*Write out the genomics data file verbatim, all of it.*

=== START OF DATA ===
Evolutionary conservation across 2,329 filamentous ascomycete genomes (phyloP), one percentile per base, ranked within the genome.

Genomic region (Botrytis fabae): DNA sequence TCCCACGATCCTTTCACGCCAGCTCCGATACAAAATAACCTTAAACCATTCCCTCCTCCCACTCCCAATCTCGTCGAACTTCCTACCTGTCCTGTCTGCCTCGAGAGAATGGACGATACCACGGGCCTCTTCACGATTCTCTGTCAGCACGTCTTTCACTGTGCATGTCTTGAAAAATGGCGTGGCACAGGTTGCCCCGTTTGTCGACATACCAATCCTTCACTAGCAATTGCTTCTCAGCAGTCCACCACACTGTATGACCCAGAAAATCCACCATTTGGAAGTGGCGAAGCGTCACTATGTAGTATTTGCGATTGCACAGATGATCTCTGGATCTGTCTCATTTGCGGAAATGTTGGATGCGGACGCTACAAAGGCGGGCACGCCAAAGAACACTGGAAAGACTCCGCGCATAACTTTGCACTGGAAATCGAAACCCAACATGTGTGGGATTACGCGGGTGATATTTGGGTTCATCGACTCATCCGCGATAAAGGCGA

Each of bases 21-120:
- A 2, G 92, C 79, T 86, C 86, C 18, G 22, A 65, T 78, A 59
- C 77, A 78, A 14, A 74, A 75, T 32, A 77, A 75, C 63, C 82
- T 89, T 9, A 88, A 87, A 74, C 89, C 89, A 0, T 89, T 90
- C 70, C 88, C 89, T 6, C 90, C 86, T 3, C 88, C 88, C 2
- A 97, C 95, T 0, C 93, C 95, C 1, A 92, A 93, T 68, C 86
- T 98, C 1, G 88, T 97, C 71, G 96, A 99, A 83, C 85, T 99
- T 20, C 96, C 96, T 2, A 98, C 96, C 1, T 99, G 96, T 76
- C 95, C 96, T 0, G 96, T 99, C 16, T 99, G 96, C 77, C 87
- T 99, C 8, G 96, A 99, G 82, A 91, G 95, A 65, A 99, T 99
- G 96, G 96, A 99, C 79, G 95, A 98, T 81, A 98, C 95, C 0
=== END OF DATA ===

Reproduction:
Evolutionary conservation across 2,329 filamentous ascomycete genomes (phyloP), one percentile per base, ranked within the genome.

Genomic region (Botrytis fabae): DNA sequence TCCCACGATCCTTTCACGCCAGCTCCGATACAAAATAACCTTAAACCATTCCCTCCTCCCACTCCCAATCTCGTCGAACTTCCTACCTGTCCTGTCTGCCTCGAGAGAATGGACGATACCACGGGCCTCTTCACGATTCTCTGTCAGCACGTCTTTCACTGTGCATGTCTTGAAAAATGGCGTGGCACAGGTTGCCCCGTTTGTCGACATACCAATCCTTCACTAGCAATTGCTTCTCAGCAGTCCACCACACTGTATGACCCAGAAAATCCACCATTTGGAAGTGGCGAAGCGTCACTATGTAGTATTTGCGATTGCACAGATGATCTCTGGATCTGTCTCATTTGCGGAAATGTTGGATGCGGACGCTACAAAGGCGGGCACGCCAAAGAACACTGGAAAGACTCCGCGCATAACTTTGCACTGGAAATCGAAACCCAACATGTGTGGGATTACGCGGGTGATATTTGGGTTCATCGACTCATCCGCGATAAAGGCGA

Each of bases 21-120:
- A 2, G 92, C 79, T 86, C 86, C 18, G 22, A 65, T 78, A 59
- C 77, A 78, A 14, A 74, A 75, T 32, A 77, A 75, C 63, C 82
- T 89, T 9, A 88, A 87, A 74, C 89, C 89, A 0, T 89, T 90
- C 70, C 88, C 89, T 6, C 90, C 86, T 3, C 88, C 88, C 2
- A 97, C 95, T 0, C 93, C 95, C 1, A 92, A 93, T 68, C 86
- T 98, C 1, G 88, T 97, C 71, G 96, A 99, A 83, C 85, T 99
- T 20, C 96, C 96, T 2, A 98, C 96, C 1, T 99, G 96, T 76
- C 95, C 96, T 0, G 96, T 99, C 16, T 99, G 96, C 77, C 87
- T 99, C 8, G 96, A 99, G 82, A 91, G 95, A 65, A 99, T 99
- G 96, G 96, A 99, C 79, G 95, A 98, T 81, A 98, C 95, C 0